Noisy generator

I have a 5KW Generac with a 10hp Tecumseh engine. The engine noise is really bad, and I'm wondering if there is a way to improve the muffler (even if it takes up more space) without harming the engine or reducing its power significantly. It seems sort of reasonable that a muffler larger than a tuna-fish can (about the size of the muffler on it now) might do a better job of quieting the engine.
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wrote:

I have an old 1KW generator with a BS engine that I tried to quiet with more muffler. It helped a bit, but a lot of the noise is just the rotating machinery and not exhaust noise.
Another possible concern is that if you use this in some areas, national forests come to mind, you must have an approved spark arrester and your new muffler won't be "approved."
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I went to an auto parts place and bought the smallest car muffler they had. I installed it on a 4KW, 8HP (Briggs) genset. It does make it quieter, but as others have said, their is still a lot of noise. At least you can now talk to someone within 10 feet of the genset! I haven't seen any problems from added back pressure on the engine, however, being a car muffler for a much larger engine, it probably causes very little additional back pressure. I don't know about any long term effect. It is only used for emergency and that has not been real often.
Wes Stewart wrote:

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Ahhh the old cement mixer motors. I had 5 of these on a construction site once. There was not a week that went by where one of them was not in the shop for some thing....
Trying to silence small engines is pretty hard. As the other poster mentioned the mechanical noise is quite high.
Depending on your situation the best bet might be to construct a cover for the genny and let it absorb the noise. Watch the air flow,,, air cooled motor and generator.
I have a 20 year old Pincor generator that I tried to change the muffler. Then I got smart and took it to a small engine guy. They told me that they would not do the work because of the age and the distinct possibility that they would ruin the engine. What ever you do be sure to check out the back pressure on the muffler. Some engines need the back pressure to run correctly.
Have you checked with your local Tecumseh warranty place? They may tell you right off "for get about it"
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-----BEGIN PGP SIGNED MESSAGE----- Hash: SHA1
On Wed, 27 Jul 2005 09:49:50 -0400, donald girod

You can enclose the generator in a small soundproof building like the pot growers use. The building is vented through a labyrinth. The walls are open studs on the interior, with insulation held in place by chicken wire. Sound is absorbed, rather than reflected off the interior.
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iQA/AwUBQufGAQIk7T39FC4ZEQJX3QCcDKnmOp9+ZsE4Ai8bXDVLQ2omjKoAn29c 9Ddpsy6thTFUZ2CHrni92SP/ 3+ -----END PGP SIGNATURE-----
--
-john
wide-open at throttle dot info
  Click to see the full signature.
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HM100 engine? I have one and what I did was attach a 3/4" pipe flange to the existing muffler and I bought a cylinder type muffler that was for a riding mower for $3 at Home depot and screwed it in. It is by no means quiet but it is somewhat quieter.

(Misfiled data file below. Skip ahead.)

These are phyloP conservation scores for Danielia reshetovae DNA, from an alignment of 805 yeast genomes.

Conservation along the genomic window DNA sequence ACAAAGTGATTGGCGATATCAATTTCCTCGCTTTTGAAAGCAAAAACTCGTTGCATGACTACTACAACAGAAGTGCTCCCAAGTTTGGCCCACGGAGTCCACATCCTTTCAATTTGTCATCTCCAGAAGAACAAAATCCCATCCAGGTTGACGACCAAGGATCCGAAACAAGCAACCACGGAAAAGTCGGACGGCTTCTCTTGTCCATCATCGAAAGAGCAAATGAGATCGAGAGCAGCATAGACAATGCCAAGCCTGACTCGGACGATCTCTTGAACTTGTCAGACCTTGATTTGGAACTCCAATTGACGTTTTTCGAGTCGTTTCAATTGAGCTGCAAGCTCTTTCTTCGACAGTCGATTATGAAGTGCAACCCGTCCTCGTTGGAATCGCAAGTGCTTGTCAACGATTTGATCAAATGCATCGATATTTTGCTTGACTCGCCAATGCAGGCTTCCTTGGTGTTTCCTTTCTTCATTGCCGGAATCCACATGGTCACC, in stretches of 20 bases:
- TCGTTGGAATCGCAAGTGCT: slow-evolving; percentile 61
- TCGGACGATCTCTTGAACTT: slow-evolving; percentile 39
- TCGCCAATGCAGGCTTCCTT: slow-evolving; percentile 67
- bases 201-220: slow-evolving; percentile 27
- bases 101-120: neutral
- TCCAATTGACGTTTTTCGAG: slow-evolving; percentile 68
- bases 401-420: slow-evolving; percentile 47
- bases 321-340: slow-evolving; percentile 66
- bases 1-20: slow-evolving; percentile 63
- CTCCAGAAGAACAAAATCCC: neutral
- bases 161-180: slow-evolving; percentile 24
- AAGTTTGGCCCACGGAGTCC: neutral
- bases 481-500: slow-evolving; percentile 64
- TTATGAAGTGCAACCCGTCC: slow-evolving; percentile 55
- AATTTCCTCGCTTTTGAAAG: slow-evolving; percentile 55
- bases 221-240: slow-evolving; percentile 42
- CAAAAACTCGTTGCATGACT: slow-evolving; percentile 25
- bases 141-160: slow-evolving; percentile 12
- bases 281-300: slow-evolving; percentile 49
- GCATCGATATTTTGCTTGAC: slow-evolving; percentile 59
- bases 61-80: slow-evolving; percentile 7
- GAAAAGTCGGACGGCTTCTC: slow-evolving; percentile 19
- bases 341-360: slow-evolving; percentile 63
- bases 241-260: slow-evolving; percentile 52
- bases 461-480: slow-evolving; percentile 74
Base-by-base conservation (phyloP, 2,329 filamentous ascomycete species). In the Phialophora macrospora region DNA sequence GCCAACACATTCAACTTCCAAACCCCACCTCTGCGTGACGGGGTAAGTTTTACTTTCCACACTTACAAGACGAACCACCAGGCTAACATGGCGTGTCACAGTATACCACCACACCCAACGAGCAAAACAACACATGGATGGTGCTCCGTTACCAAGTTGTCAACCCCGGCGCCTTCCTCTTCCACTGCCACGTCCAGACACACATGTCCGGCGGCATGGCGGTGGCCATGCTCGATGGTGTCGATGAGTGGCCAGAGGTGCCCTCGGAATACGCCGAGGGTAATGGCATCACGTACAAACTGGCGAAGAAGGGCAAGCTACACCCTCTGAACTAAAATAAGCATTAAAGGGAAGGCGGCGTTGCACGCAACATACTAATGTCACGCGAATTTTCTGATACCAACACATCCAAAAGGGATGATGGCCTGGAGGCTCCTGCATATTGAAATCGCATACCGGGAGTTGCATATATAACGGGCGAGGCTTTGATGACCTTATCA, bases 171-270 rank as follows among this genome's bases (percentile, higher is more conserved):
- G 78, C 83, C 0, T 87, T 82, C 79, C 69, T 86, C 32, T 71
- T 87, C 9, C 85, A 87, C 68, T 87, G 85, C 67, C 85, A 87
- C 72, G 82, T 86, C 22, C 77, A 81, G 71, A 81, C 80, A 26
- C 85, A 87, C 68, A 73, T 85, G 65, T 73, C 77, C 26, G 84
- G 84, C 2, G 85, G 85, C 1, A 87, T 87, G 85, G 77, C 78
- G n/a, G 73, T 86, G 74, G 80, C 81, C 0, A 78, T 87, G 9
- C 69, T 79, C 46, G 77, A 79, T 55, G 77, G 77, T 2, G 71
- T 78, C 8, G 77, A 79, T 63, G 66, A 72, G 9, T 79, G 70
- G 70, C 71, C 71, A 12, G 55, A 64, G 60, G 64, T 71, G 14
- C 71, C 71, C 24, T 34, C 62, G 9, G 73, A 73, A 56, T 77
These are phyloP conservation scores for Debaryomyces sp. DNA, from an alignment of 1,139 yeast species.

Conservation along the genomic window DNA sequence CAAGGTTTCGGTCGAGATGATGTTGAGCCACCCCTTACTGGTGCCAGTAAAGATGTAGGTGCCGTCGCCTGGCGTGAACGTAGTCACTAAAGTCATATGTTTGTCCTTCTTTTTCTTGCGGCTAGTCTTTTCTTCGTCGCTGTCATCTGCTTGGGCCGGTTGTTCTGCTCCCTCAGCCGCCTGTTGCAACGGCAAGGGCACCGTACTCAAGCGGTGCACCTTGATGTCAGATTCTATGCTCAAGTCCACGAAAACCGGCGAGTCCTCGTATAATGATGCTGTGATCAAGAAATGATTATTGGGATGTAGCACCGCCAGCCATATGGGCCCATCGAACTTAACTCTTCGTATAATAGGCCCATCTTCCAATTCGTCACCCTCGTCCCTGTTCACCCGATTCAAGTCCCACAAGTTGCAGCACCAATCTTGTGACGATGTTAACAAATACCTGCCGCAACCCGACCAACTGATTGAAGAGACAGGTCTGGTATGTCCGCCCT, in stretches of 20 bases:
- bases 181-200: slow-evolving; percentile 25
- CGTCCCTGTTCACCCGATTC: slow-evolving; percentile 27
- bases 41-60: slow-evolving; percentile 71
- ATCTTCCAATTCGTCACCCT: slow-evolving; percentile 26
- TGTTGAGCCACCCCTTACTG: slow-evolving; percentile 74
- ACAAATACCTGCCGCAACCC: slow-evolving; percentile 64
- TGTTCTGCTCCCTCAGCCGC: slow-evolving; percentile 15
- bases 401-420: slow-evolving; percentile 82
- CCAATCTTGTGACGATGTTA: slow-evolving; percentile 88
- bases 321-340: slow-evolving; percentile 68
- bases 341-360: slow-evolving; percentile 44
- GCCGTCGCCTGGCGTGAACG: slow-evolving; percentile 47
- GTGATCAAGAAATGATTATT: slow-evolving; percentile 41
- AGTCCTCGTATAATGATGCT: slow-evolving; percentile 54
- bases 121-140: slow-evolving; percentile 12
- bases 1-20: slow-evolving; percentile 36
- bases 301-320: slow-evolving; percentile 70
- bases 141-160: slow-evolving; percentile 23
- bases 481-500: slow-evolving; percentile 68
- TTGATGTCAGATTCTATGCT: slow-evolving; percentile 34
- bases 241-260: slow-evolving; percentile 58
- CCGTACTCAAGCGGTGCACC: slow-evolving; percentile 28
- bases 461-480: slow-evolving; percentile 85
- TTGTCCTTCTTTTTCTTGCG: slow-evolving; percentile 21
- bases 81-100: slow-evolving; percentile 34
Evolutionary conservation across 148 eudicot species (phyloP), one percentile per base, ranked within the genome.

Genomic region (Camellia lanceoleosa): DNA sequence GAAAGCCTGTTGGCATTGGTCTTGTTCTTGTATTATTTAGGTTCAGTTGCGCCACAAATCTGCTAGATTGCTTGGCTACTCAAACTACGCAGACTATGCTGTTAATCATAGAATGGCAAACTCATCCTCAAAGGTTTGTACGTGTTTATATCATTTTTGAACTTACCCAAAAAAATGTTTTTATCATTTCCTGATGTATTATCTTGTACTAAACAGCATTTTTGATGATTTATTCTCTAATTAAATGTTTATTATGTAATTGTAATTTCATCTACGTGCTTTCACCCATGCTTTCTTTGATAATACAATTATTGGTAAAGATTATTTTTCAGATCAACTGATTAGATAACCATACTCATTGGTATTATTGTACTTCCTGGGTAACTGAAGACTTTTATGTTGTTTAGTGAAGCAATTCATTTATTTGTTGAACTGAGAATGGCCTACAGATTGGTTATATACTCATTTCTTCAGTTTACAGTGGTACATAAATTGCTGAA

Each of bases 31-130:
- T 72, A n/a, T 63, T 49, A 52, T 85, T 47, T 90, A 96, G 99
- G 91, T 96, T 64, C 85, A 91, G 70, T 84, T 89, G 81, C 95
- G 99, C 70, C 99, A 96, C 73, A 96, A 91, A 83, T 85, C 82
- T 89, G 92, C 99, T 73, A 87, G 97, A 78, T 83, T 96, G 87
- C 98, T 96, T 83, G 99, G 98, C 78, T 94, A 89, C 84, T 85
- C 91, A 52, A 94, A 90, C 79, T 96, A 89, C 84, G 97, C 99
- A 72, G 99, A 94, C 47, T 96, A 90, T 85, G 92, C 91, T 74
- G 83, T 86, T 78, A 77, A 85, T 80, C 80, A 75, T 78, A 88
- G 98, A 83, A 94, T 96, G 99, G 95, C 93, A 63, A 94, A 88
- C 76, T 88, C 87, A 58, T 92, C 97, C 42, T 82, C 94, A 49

It runs fine but after about 45 minutes to an hour it will suddenly dump a little oil through the crankcase breather and into the carburator which looks a lot like a nuclear explosion. I am pretty sure that I overfilled the crankcase (as per Tecumseh's recommedation via telephone due to the fact the engine would only run for about 2 hours before needing oil) and that was probably the cause. Of course too much backpressure *might* be the culprit but I kinda doubt it and it has not done it again since the oil level dropped below the full mark on the dipstick. Meanwhile I disconnected the crankcase breather because I don't want any helicoptors or airplanes dropping fire retardant on my generator prematurely.
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Ulysses wrote:

the low-oil-shutoff jumps right in and shuts it down early in a very disturbing fashion (it stumbles and staggers for a long time before dying, emulating some other kind of fault). On the whole I would prefer to monitor the oil myself, but....
I didn't know what the pot-growers do; that's interesting. Others have suggested making an enclosure to absorb noise, and it is clear that would work. My original thought had been to attach a small automotive muffler as one of the other posters suggested, but it would be a challenge given the necessary pipe flange, etc, and the fact that the engine vibrates like a bastard and would shake the hell out of any kind of attached muffler unless it had a flex connection. I may make the enclosure, or maybe just extend my cable that I use to attach to the house wiring. Then I could park the noismaker in an obscure location.
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Also, do a search for Super-Trapp mufflers. they make performance muffs for just about every application and I have seen them for small engines. They are *not* cheap!

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donald girod wrote:

I put a small car muffler on an 18 HP B&S powered generator. Brings the exhaust down to a tolerable level, but the thing still makes noise. More than a central air unit, but not as loud as the same size engine in my garden tractor. May not look very pretty, but it works.
Lorence
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